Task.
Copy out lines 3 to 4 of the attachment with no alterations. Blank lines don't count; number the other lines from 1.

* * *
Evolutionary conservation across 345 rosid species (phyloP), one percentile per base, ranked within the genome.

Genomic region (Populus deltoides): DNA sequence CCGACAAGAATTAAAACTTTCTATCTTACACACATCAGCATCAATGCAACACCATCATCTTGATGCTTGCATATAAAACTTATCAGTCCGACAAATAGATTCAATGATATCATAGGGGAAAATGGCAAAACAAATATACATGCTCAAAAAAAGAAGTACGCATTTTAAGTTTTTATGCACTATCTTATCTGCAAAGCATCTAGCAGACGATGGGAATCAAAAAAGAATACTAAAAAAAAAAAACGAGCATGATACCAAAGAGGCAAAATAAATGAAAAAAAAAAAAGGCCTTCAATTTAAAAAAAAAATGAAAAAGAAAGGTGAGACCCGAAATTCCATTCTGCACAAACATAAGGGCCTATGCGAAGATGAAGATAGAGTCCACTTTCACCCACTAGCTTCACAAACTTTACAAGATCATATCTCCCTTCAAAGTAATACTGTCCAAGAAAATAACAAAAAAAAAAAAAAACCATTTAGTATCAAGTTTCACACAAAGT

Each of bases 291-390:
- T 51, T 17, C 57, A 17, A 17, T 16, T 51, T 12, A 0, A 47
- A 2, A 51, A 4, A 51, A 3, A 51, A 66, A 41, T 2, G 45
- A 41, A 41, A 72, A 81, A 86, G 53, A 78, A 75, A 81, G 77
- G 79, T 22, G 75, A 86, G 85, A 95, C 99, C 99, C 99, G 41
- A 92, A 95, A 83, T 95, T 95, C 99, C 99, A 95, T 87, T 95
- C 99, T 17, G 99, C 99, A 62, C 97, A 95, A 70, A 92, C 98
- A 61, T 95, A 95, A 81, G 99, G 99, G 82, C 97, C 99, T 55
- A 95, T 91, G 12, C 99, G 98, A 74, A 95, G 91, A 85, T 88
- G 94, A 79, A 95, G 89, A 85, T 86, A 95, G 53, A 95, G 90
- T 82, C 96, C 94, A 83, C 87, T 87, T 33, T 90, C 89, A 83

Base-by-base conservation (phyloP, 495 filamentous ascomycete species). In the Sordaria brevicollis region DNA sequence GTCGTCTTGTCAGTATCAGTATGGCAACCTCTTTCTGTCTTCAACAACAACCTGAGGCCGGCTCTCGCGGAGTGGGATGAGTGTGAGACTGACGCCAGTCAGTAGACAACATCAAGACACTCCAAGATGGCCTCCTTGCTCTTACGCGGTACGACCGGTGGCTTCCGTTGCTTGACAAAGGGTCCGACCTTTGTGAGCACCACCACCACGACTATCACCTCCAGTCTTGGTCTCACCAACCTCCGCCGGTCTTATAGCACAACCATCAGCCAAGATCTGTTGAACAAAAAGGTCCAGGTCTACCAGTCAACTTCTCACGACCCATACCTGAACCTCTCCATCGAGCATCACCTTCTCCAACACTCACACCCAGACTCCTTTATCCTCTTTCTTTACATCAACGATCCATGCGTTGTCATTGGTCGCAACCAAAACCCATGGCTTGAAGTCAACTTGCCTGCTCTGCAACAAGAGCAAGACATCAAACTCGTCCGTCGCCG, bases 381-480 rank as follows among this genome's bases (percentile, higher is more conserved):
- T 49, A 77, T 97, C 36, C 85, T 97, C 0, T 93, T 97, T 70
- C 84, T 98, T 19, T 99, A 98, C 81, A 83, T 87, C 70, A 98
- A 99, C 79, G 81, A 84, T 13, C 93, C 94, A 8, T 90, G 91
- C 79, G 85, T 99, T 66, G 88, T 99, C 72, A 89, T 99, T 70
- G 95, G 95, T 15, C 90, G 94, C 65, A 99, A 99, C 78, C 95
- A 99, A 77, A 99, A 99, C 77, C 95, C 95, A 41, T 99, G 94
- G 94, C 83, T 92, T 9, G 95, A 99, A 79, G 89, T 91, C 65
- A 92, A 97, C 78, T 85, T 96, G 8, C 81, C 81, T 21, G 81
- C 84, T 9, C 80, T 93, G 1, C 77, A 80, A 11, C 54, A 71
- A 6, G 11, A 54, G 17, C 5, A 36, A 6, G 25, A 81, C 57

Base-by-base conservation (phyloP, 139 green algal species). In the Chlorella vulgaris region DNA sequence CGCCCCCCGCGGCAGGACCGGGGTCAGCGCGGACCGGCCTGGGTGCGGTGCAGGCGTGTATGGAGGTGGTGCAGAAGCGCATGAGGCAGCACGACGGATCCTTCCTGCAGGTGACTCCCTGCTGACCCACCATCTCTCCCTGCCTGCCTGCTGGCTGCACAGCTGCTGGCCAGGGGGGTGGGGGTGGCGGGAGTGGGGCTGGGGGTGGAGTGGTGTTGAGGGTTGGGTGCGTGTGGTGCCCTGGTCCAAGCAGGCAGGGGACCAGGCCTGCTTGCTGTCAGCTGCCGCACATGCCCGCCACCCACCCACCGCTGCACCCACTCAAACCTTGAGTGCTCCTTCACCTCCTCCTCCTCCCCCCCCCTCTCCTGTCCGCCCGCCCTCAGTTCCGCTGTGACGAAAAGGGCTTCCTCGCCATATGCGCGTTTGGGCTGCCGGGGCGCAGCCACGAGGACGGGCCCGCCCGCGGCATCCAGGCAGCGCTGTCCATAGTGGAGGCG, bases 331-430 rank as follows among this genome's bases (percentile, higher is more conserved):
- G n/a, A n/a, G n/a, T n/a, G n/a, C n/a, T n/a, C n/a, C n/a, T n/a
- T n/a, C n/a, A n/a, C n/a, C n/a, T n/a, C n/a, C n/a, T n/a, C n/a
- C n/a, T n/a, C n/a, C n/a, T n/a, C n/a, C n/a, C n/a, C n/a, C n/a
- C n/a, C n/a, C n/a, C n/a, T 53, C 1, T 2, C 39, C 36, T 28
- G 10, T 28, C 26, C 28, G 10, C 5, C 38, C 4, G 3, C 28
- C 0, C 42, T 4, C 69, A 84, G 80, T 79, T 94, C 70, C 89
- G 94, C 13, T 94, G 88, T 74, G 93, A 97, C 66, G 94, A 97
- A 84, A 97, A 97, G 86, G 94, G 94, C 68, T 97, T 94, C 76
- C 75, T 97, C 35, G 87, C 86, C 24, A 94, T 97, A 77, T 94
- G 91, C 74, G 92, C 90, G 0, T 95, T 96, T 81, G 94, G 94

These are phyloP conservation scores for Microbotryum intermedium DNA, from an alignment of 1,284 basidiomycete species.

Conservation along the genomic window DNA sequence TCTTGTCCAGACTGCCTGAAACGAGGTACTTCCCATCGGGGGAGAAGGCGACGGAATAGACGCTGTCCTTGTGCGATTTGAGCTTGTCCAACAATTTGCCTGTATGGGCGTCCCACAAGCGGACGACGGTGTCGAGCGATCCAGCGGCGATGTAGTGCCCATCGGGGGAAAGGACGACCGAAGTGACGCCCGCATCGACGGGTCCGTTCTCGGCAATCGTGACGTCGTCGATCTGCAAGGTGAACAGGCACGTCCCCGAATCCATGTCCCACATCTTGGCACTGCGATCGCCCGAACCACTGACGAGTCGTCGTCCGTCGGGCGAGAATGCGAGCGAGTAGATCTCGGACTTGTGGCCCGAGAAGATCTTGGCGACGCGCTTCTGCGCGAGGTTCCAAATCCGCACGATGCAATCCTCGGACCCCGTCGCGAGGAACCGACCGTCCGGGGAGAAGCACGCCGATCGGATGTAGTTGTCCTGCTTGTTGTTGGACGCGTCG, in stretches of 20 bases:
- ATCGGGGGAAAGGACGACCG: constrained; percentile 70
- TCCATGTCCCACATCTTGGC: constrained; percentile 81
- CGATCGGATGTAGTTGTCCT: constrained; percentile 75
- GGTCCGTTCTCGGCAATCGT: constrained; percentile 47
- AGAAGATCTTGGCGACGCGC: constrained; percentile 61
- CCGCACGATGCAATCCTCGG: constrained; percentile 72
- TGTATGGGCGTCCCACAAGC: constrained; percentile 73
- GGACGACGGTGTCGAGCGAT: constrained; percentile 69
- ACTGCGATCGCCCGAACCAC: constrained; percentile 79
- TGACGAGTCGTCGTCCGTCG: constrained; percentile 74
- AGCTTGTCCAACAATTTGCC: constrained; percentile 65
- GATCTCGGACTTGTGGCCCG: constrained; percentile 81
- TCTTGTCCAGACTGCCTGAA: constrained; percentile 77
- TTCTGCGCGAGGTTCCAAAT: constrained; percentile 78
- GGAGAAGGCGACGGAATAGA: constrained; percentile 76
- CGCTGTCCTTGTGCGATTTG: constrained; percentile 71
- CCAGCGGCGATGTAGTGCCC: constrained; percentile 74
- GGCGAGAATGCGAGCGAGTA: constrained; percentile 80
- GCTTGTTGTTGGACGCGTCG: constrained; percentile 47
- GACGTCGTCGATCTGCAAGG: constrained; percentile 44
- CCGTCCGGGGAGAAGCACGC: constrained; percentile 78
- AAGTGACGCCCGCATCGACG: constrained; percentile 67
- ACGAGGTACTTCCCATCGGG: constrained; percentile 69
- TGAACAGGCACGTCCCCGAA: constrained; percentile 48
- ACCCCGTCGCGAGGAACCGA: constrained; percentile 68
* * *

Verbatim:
Each of bases 291-390:
- T 51, T 17, C 57, A 17, A 17, T 16, T 51, T 12, A 0, A 47